February 25, 2017 / 8:14 PM / 3 years ago

Syrian opposition suggests security forces could have been behind Homs attack

GENEVA (Reuters) - The Syrian opposition delegation attending peace talks in Geneva condemned an attack by suicide bombers that killed security forces in Homs on Saturday, while suggesting that only people with security clearances could get close to the area.

Head of the Syrian High Negotiations Committee (HNC) opposition group Nasr al-Hariri addresses the media aside of the Intra-Syria peace talks in Geneva, Switzerland, February 25, 2017. REUTERS/Pierre Albouy

The attackers stormed two Syrian security offices in Homs, killing dozens with gunfire and explosions, including a senior officer, and prompting airstrikes against the last rebel-held enclave in the western city. [nL8N1GA03U]

“We condemn all terrorist acts done by all terrorist groups. And if the Homs operation specifically is one of those terrorist operations, by one of those terrorist groups, it is clear by what I say,” lead opposition negotiator Nasr al-Hariri told reporters in Geneva.

“They just want to remain in power. The regime is trying to block the negotiations,” he added, saying he would not walk away from the U.N.-mediated talks.

The jihadist rebel alliance Tahrir al-Sham, which opposes the talks despite having fought alongside factions that are represented there, said that five suicide bombers had carried out the attack. It celebrated with the words “thanks be to God” but stopped short of explicitly claiming responsibility.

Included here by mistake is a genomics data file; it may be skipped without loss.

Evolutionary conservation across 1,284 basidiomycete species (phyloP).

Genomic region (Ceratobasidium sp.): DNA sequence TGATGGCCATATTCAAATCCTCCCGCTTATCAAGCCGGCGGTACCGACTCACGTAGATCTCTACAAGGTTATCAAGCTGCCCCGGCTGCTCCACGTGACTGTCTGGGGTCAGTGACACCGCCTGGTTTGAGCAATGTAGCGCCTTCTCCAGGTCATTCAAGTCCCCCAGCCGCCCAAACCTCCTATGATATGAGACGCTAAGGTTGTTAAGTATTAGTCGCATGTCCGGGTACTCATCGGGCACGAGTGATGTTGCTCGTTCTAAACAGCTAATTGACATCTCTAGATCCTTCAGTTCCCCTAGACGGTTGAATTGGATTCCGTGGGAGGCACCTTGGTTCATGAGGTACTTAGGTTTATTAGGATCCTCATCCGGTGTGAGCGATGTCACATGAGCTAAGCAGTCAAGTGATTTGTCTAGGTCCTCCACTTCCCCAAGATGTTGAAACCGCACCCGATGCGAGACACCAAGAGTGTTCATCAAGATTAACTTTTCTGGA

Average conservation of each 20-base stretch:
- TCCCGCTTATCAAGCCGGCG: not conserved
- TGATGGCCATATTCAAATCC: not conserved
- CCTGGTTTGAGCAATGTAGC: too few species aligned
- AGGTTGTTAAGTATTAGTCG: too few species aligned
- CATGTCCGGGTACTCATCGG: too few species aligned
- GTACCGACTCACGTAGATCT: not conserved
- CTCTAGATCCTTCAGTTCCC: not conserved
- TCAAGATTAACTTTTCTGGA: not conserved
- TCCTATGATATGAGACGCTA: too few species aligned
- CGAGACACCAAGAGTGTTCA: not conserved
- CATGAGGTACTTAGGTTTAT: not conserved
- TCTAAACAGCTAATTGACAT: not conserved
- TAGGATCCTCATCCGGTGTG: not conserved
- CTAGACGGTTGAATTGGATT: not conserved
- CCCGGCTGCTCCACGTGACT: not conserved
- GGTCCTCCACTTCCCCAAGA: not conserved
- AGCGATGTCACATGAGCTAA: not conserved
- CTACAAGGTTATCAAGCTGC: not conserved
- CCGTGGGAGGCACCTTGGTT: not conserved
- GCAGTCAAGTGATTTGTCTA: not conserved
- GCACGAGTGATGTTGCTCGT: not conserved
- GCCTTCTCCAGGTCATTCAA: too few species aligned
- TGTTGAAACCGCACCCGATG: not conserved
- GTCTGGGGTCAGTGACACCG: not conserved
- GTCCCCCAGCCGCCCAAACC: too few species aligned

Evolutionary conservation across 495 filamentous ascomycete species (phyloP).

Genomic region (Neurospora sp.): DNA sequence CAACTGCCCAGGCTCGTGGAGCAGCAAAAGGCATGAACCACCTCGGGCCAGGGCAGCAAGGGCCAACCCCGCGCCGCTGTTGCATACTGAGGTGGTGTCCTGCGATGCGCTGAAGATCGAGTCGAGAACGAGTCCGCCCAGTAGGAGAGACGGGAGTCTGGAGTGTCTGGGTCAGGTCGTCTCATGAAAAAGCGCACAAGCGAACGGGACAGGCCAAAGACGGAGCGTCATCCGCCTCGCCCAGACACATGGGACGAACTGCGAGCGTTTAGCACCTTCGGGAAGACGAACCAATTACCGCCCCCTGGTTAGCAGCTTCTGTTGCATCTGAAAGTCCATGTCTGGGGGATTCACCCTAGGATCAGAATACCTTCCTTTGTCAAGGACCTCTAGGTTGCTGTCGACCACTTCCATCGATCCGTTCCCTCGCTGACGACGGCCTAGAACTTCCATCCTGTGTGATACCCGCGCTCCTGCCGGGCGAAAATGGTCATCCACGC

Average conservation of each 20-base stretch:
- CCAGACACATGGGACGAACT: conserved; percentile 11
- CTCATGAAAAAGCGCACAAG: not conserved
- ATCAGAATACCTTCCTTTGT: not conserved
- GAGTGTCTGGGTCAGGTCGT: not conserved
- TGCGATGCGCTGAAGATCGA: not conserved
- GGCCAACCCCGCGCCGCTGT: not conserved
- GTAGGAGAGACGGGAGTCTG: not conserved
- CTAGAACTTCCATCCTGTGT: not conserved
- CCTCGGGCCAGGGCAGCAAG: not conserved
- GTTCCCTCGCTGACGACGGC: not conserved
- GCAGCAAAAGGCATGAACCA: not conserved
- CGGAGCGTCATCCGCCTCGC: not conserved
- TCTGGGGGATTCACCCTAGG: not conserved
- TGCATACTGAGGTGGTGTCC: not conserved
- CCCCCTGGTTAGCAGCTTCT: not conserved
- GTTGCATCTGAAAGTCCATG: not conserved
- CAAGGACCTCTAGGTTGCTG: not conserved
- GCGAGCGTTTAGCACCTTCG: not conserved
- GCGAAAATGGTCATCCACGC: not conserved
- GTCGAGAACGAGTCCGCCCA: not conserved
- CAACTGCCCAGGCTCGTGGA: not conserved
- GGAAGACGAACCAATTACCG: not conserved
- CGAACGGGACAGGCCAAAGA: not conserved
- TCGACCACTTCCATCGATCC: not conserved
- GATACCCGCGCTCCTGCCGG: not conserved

Colonel Fateh Hassoun, another member of the opposition negotiating team in Geneva, suggested that security forces with access could have been behind the attack which led to government air strikes.

“The area where this happened is very secure, which is always monitored. And no security operation can happen there unless it is facilitated through other security forces who have security access and the infiltration in those areas,” he said.

Armed groups don’t have access to that area, except for al-Waer district, he said.

“We can honestly consider what happened today is liquidation by the regime, by people who are wanted in international courts. At the top of them, the brigadier general who was killed today, is accused in the (Lebanese Prime Minister Rafiq) al-Hariri case, in addition to detainees who were in the custody of the state,” Hassoun said.

“What happened today is an operation. The regime has retaliated through another action against civilians besieged for the past 3.5 years, and this is to send a message to the people, societies and the world that he is fighting terrorism.”

Reporting by Stephanie Nebehay and Yara Abi Nader; writing by John Irish; Editing by Greg Mahlich

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